Predicted Order of Finish (2022 record)

1. Louisiana Tech (43-21, 20-10)

Twenty-one newcomers dot the Bulldogs roster in 2023, none more notable than LSU outfielder Brody Drost. He was sidelined due to injury in 2022, but was a top recruit out of high school and made 20 starts as a freshman in Baton Rouge. He’ll join a team brimming with veterans in the lineup. While Taylor Young and Steele Netterville have moved on, the Bulldogs have the likes of Phillip Matulla (.252/.361/.436, 9 HR), Cole McConnell (.336/.417/.535, 9 HR) and Logan McLeod (.280/.410/.339) to lean on. That trio started all 64 games last season, with McConnell the most notable. A Cape Cod League all-star, McConnell is a terrific defensive outfielder and got on base at a .417 clip last year, second only to Young, an eighth-round pick. Add in Jorge Corona behind the plate and Tech has a strong offensive core. Drost arrived alongside fellow LSU transfer Will Safford, who could have an impact.

The Bulldogs have to replace a lot on the mound: Four of their top five by innings pitched, including righthander Kyle Crigger, a fifth-year that threw in over half of their games, and starters Ryan Jennings, Cade Gibson and Jarrett Whorff. That’s over 40 starts up for grabs. Still, returning Jonathan Fincher (8-2, 3.52 ERA) is plenty consolation: He pounds the strike zone, leading the conference in BB% (2.7%) a season ago and placing 10th in FIP. Of course, one starter isn’t quite enough—they’ll need steps forward from Greg Martinez (3-1, 5.46), Ryan Harland (3-0, 3.21) and Landon Tomkins (4-0, 3.45). Texas A&M transfer Rawley Hector (1-0, 7.98) is an intriguing pick-up, too, despite a tough freshman season. Tech ranked 29th in the country in ERA (4.25) a season ago and figures to take a step back, but it has the returnees to avoid a significant drop-off.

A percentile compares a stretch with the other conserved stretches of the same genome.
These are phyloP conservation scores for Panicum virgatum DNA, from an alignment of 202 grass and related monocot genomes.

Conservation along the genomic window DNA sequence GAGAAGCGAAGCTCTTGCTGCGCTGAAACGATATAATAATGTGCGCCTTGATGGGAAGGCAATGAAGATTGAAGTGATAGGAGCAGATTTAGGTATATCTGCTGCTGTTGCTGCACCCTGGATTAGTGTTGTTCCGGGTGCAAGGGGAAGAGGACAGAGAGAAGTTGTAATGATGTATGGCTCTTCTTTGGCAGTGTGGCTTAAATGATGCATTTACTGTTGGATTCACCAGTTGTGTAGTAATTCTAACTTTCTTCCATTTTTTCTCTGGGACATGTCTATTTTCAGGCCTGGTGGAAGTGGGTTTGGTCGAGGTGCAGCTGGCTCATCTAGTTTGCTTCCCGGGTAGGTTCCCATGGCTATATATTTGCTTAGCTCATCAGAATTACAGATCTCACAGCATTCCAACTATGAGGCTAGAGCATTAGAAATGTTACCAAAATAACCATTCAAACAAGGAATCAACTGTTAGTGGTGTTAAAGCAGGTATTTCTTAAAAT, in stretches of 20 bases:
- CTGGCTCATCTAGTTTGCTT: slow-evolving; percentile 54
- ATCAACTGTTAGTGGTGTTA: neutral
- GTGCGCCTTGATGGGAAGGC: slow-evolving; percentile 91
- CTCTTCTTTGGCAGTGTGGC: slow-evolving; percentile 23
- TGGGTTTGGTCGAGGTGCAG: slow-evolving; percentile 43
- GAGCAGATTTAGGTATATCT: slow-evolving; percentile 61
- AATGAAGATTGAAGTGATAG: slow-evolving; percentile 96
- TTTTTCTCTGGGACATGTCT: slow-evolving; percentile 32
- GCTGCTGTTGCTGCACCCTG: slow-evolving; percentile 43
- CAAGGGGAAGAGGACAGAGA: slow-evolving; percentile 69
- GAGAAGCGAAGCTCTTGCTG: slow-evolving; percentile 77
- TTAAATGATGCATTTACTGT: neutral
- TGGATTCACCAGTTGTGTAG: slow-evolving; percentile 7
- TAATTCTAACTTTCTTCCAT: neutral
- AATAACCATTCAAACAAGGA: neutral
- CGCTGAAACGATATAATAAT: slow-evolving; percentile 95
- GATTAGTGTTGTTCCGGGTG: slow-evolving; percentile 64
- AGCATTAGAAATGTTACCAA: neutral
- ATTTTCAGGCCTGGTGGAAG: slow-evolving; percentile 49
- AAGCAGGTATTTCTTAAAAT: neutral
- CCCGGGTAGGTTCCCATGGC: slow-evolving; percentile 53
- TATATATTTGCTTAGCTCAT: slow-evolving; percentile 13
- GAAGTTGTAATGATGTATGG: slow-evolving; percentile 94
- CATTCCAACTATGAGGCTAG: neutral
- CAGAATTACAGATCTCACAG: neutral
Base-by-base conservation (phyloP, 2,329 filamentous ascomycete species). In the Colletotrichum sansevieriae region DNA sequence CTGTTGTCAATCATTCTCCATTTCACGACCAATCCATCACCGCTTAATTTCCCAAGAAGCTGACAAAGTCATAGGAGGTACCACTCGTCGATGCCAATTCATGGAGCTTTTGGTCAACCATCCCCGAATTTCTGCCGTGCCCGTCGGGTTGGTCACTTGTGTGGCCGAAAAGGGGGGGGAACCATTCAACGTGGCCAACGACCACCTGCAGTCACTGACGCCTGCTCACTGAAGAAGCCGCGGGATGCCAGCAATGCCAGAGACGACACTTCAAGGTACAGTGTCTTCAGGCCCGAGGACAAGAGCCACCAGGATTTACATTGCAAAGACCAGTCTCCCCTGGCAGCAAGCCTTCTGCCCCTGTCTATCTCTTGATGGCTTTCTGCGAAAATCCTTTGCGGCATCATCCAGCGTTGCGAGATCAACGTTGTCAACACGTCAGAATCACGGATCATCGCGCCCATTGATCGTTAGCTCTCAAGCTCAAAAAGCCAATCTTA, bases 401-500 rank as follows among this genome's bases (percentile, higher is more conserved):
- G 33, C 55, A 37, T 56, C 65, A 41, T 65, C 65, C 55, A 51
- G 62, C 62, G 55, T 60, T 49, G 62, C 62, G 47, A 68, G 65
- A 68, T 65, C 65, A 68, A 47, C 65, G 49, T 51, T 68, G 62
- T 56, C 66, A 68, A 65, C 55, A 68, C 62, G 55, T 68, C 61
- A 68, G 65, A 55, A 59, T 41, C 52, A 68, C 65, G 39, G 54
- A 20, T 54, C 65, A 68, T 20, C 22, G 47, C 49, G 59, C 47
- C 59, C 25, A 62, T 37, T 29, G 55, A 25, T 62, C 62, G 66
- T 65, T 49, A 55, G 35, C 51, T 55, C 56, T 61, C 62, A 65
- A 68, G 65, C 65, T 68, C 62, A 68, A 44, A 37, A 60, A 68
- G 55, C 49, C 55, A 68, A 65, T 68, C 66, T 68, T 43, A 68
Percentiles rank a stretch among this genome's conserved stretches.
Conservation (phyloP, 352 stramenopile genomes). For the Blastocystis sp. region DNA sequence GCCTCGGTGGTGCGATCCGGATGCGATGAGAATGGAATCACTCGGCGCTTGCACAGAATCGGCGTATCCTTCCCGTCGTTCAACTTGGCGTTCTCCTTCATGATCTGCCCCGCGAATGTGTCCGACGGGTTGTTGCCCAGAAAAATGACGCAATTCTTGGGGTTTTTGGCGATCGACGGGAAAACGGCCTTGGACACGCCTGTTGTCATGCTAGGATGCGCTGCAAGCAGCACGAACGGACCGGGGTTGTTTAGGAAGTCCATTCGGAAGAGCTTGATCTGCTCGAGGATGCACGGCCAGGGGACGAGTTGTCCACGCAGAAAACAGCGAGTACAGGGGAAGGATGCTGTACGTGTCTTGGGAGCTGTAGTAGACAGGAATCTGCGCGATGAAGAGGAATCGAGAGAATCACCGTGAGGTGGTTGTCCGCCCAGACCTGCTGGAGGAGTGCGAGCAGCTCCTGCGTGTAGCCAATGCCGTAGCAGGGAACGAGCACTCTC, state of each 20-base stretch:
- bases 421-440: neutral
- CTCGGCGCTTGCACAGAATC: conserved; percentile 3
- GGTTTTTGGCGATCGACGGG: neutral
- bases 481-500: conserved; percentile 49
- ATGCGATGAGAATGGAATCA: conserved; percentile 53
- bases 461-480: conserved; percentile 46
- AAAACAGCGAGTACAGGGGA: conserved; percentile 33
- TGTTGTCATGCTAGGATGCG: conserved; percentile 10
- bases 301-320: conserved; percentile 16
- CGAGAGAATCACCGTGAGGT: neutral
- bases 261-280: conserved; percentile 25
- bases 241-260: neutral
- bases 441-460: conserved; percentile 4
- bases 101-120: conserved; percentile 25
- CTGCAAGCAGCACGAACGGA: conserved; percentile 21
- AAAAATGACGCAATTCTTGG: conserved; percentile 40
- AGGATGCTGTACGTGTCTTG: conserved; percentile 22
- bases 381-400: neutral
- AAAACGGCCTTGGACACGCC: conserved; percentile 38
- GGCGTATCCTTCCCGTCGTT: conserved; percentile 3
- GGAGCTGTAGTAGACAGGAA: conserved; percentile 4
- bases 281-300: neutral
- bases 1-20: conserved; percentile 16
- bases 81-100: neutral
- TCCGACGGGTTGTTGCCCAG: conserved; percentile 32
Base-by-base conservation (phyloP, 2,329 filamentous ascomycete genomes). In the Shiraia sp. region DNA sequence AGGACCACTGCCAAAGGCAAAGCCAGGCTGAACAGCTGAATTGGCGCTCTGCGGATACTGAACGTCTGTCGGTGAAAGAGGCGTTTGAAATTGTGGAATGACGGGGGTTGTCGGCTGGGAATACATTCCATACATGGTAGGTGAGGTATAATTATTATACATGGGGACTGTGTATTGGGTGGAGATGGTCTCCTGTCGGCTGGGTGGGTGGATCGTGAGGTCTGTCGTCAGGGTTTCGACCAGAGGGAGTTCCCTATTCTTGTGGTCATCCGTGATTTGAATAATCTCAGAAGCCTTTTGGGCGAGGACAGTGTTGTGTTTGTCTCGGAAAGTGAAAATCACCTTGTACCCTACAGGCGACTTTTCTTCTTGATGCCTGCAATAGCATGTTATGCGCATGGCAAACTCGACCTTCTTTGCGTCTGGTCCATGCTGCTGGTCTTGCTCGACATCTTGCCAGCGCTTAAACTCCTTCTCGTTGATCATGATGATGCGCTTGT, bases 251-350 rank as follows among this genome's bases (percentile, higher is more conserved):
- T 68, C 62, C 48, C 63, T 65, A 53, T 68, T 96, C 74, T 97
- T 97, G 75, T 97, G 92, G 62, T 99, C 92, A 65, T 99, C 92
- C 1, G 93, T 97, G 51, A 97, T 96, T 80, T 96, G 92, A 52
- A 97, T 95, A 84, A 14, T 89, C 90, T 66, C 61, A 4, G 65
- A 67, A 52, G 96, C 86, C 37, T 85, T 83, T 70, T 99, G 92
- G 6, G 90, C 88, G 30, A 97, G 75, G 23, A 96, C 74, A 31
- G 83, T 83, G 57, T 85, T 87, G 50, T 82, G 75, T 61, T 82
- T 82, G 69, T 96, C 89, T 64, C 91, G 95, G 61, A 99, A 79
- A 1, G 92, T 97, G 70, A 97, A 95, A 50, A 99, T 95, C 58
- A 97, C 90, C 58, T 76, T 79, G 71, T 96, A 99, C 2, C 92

2. Dallas Baptist (34-24-1, 11-9-1 MVC)

Like Louisiana Tech, roster turnover is the name of the game for DBU coach Dan Heefner. Twenty-one newcomers dot the Patriots roster as they have to replace the likes of Cole Moore, Blayne Jones, Andrew Benefield and Ryan Wrobleski in the lineup along with four of the top five by innings pitched. Pitchers Luke Eldred and Jacob Meador solidified the weekend rotation, totaling more than 138 innings, and must be replaced. Still, there’s plenty of reason for optimism around the Patriots considering they haven’t won less than 34 games since 2013.

On the mound, it starts with Ryan Johnson (3-2, 4.30), a 6-foot-6 righthander who will likely assume the Friday night role. Fellow returnees Zane Russell (4-0, 1.73), Brady Rose (1-2, 4.15) and Alec Baker (2-0, 6.08) are veteran arms that will solidify the bullpen. As for filling out the rotation, the Patriots could turn to Bryson Hammer, a former Clemson southpaw that fanned 116 in 66 innings at Catawba Valley (N.C.) JC in 2022. Other options include a bevy of transfers like East Tennessee State’s Matt Bollenbacher and Nebraska’s Braxton Bragg.